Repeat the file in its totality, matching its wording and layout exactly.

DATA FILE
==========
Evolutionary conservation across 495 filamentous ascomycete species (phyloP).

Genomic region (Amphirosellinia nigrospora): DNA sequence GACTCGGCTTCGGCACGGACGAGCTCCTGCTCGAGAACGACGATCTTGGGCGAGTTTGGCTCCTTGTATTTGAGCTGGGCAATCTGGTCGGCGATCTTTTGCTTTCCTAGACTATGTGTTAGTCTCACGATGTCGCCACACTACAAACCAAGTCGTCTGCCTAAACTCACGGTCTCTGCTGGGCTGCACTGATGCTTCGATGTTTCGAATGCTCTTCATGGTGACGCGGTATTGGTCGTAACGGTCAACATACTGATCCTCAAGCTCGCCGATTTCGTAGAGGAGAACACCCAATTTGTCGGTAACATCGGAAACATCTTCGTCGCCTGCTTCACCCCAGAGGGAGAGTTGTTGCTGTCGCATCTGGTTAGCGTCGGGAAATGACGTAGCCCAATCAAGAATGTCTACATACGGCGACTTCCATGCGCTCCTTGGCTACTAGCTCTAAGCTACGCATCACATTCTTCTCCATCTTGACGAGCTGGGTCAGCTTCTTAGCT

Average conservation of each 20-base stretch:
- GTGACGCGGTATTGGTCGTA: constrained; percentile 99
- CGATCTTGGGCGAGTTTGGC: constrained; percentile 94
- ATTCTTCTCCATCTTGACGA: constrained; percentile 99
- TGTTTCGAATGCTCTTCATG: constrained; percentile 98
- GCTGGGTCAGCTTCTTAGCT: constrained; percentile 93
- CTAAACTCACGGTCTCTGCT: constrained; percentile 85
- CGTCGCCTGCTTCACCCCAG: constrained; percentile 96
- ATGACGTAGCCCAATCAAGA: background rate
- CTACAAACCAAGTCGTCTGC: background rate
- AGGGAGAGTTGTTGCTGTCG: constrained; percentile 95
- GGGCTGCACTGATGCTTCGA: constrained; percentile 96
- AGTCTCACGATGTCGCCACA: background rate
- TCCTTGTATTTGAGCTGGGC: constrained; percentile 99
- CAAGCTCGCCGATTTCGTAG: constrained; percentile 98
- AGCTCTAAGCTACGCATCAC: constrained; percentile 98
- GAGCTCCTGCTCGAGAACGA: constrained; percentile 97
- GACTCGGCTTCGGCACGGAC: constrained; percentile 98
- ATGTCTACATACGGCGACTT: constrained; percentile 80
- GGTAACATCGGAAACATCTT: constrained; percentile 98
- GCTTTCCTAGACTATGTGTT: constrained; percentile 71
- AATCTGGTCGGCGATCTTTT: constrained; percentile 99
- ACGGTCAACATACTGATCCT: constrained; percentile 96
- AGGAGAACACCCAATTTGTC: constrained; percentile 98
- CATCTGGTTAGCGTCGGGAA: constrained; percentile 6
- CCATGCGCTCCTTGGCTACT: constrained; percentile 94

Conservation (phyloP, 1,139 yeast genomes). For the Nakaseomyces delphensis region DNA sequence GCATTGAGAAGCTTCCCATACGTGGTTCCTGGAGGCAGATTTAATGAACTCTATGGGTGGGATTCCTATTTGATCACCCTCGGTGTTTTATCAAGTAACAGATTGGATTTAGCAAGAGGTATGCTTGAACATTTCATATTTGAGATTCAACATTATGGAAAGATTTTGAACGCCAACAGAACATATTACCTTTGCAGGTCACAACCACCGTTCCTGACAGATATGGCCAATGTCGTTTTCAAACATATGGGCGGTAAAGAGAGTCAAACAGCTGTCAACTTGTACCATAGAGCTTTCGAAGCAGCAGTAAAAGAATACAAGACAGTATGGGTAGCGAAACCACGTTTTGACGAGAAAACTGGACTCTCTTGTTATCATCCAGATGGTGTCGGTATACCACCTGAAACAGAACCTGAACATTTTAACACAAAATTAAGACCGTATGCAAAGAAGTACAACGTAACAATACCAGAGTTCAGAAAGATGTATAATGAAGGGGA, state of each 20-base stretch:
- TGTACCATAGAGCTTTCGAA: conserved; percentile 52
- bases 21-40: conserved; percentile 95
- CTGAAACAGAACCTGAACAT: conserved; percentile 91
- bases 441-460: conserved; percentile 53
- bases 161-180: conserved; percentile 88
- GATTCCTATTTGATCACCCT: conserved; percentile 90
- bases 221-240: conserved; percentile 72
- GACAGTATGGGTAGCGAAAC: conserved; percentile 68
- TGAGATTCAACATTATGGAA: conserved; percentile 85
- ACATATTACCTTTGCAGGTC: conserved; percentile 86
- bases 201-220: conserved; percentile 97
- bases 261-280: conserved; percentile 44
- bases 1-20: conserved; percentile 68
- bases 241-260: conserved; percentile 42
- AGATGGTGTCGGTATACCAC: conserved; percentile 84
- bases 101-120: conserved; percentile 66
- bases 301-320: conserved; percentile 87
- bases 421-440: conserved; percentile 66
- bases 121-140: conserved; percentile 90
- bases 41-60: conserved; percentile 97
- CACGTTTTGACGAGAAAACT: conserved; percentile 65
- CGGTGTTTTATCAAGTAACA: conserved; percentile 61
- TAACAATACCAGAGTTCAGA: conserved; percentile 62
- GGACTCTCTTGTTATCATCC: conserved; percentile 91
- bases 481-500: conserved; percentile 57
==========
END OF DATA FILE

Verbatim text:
Evolutionary conservation across 495 filamentous ascomycete species (phyloP).

Genomic region (Amphirosellinia nigrospora): DNA sequence GACTCGGCTTCGGCACGGACGAGCTCCTGCTCGAGAACGACGATCTTGGGCGAGTTTGGCTCCTTGTATTTGAGCTGGGCAATCTGGTCGGCGATCTTTTGCTTTCCTAGACTATGTGTTAGTCTCACGATGTCGCCACACTACAAACCAAGTCGTCTGCCTAAACTCACGGTCTCTGCTGGGCTGCACTGATGCTTCGATGTTTCGAATGCTCTTCATGGTGACGCGGTATTGGTCGTAACGGTCAACATACTGATCCTCAAGCTCGCCGATTTCGTAGAGGAGAACACCCAATTTGTCGGTAACATCGGAAACATCTTCGTCGCCTGCTTCACCCCAGAGGGAGAGTTGTTGCTGTCGCATCTGGTTAGCGTCGGGAAATGACGTAGCCCAATCAAGAATGTCTACATACGGCGACTTCCATGCGCTCCTTGGCTACTAGCTCTAAGCTACGCATCACATTCTTCTCCATCTTGACGAGCTGGGTCAGCTTCTTAGCT

Average conservation of each 20-base stretch:
- GTGACGCGGTATTGGTCGTA: constrained; percentile 99
- CGATCTTGGGCGAGTTTGGC: constrained; percentile 94
- ATTCTTCTCCATCTTGACGA: constrained; percentile 99
- TGTTTCGAATGCTCTTCATG: constrained; percentile 98
- GCTGGGTCAGCTTCTTAGCT: constrained; percentile 93
- CTAAACTCACGGTCTCTGCT: constrained; percentile 85
- CGTCGCCTGCTTCACCCCAG: constrained; percentile 96
- ATGACGTAGCCCAATCAAGA: background rate
- CTACAAACCAAGTCGTCTGC: background rate
- AGGGAGAGTTGTTGCTGTCG: constrained; percentile 95
- GGGCTGCACTGATGCTTCGA: constrained; percentile 96
- AGTCTCACGATGTCGCCACA: background rate
- TCCTTGTATTTGAGCTGGGC: constrained; percentile 99
- CAAGCTCGCCGATTTCGTAG: constrained; percentile 98
- AGCTCTAAGCTACGCATCAC: constrained; percentile 98
- GAGCTCCTGCTCGAGAACGA: constrained; percentile 97
- GACTCGGCTTCGGCACGGAC: constrained; percentile 98
- ATGTCTACATACGGCGACTT: constrained; percentile 80
- GGTAACATCGGAAACATCTT: constrained; percentile 98
- GCTTTCCTAGACTATGTGTT: constrained; percentile 71
- AATCTGGTCGGCGATCTTTT: constrained; percentile 99
- ACGGTCAACATACTGATCCT: constrained; percentile 96
- AGGAGAACACCCAATTTGTC: constrained; percentile 98
- CATCTGGTTAGCGTCGGGAA: constrained; percentile 6
- CCATGCGCTCCTTGGCTACT: constrained; percentile 94

Conservation (phyloP, 1,139 yeast genomes). For the Nakaseomyces delphensis region DNA sequence GCATTGAGAAGCTTCCCATACGTGGTTCCTGGAGGCAGATTTAATGAACTCTATGGGTGGGATTCCTATTTGATCACCCTCGGTGTTTTATCAAGTAACAGATTGGATTTAGCAAGAGGTATGCTTGAACATTTCATATTTGAGATTCAACATTATGGAAAGATTTTGAACGCCAACAGAACATATTACCTTTGCAGGTCACAACCACCGTTCCTGACAGATATGGCCAATGTCGTTTTCAAACATATGGGCGGTAAAGAGAGTCAAACAGCTGTCAACTTGTACCATAGAGCTTTCGAAGCAGCAGTAAAAGAATACAAGACAGTATGGGTAGCGAAACCACGTTTTGACGAGAAAACTGGACTCTCTTGTTATCATCCAGATGGTGTCGGTATACCACCTGAAACAGAACCTGAACATTTTAACACAAAATTAAGACCGTATGCAAAGAAGTACAACGTAACAATACCAGAGTTCAGAAAGATGTATAATGAAGGGGA, state of each 20-base stretch:
- TGTACCATAGAGCTTTCGAA: conserved; percentile 52
- bases 21-40: conserved; percentile 95
- CTGAAACAGAACCTGAACAT: conserved; percentile 91
- bases 441-460: conserved; percentile 53
- bases 161-180: conserved; percentile 88
- GATTCCTATTTGATCACCCT: conserved; percentile 90
- bases 221-240: conserved; percentile 72
- GACAGTATGGGTAGCGAAAC: conserved; percentile 68
- TGAGATTCAACATTATGGAA: conserved; percentile 85
- ACATATTACCTTTGCAGGTC: conserved; percentile 86
- bases 201-220: conserved; percentile 97
- bases 261-280: conserved; percentile 44
- bases 1-20: conserved; percentile 68
- bases 241-260: conserved; percentile 42
- AGATGGTGTCGGTATACCAC: conserved; percentile 84
- bases 101-120: conserved; percentile 66
- bases 301-320: conserved; percentile 87
- bases 421-440: conserved; percentile 66
- bases 121-140: conserved; percentile 90
- bases 41-60: conserved; percentile 97
- CACGTTTTGACGAGAAAACT: conserved; percentile 65
- CGGTGTTTTATCAAGTAACA: conserved; percentile 61
- TAACAATACCAGAGTTCAGA: conserved; percentile 62
- GGACTCTCTTGTTATCATCC: conserved; percentile 91
- bases 481-500: conserved; percentile 57